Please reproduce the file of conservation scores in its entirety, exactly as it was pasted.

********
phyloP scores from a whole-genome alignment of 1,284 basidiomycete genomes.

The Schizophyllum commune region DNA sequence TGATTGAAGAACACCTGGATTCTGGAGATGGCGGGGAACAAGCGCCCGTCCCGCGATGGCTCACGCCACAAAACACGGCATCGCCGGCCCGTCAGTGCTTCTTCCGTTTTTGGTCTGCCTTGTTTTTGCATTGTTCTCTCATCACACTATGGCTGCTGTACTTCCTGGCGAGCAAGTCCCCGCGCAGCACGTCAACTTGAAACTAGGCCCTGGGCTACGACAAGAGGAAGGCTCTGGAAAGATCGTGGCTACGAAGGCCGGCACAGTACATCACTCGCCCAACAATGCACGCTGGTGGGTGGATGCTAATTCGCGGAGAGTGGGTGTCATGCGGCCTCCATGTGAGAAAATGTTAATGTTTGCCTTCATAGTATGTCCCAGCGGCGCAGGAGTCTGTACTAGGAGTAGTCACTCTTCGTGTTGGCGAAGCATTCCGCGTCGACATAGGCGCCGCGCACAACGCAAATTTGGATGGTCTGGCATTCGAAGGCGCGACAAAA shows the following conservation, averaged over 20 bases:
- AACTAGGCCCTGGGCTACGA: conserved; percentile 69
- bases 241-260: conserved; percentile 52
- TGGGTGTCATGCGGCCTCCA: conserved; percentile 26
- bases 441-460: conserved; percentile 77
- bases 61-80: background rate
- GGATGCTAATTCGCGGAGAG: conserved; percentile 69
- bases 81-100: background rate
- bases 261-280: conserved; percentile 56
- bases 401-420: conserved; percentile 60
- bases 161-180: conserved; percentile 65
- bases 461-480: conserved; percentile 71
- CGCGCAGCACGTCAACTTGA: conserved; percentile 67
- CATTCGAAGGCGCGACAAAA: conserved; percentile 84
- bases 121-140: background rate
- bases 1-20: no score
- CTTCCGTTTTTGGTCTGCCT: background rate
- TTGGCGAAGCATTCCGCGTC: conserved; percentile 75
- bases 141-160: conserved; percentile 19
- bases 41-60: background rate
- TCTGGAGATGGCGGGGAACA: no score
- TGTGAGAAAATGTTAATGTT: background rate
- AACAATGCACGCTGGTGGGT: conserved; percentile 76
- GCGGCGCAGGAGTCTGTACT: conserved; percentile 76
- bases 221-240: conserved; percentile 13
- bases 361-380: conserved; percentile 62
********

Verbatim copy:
phyloP scores from a whole-genome alignment of 1,284 basidiomycete genomes.

The Schizophyllum commune region DNA sequence TGATTGAAGAACACCTGGATTCTGGAGATGGCGGGGAACAAGCGCCCGTCCCGCGATGGCTCACGCCACAAAACACGGCATCGCCGGCCCGTCAGTGCTTCTTCCGTTTTTGGTCTGCCTTGTTTTTGCATTGTTCTCTCATCACACTATGGCTGCTGTACTTCCTGGCGAGCAAGTCCCCGCGCAGCACGTCAACTTGAAACTAGGCCCTGGGCTACGACAAGAGGAAGGCTCTGGAAAGATCGTGGCTACGAAGGCCGGCACAGTACATCACTCGCCCAACAATGCACGCTGGTGGGTGGATGCTAATTCGCGGAGAGTGGGTGTCATGCGGCCTCCATGTGAGAAAATGTTAATGTTTGCCTTCATAGTATGTCCCAGCGGCGCAGGAGTCTGTACTAGGAGTAGTCACTCTTCGTGTTGGCGAAGCATTCCGCGTCGACATAGGCGCCGCGCACAACGCAAATTTGGATGGTCTGGCATTCGAAGGCGCGACAAAA shows the following conservation, averaged over 20 bases:
- AACTAGGCCCTGGGCTACGA: conserved; percentile 69
- bases 241-260: conserved; percentile 52
- TGGGTGTCATGCGGCCTCCA: conserved; percentile 26
- bases 441-460: conserved; percentile 77
- bases 61-80: background rate
- GGATGCTAATTCGCGGAGAG: conserved; percentile 69
- bases 81-100: background rate
- bases 261-280: conserved; percentile 56
- bases 401-420: conserved; percentile 60
- bases 161-180: conserved; percentile 65
- bases 461-480: conserved; percentile 71
- CGCGCAGCACGTCAACTTGA: conserved; percentile 67
- CATTCGAAGGCGCGACAAAA: conserved; percentile 84
- bases 121-140: background rate
- bases 1-20: no score
- CTTCCGTTTTTGGTCTGCCT: background rate
- TTGGCGAAGCATTCCGCGTC: conserved; percentile 75
- bases 141-160: conserved; percentile 19
- bases 41-60: background rate
- TCTGGAGATGGCGGGGAACA: no score
- TGTGAGAAAATGTTAATGTT: background rate
- AACAATGCACGCTGGTGGGT: conserved; percentile 76
- GCGGCGCAGGAGTCTGTACT: conserved; percentile 76
- bases 221-240: conserved; percentile 13
- bases 361-380: conserved; percentile 62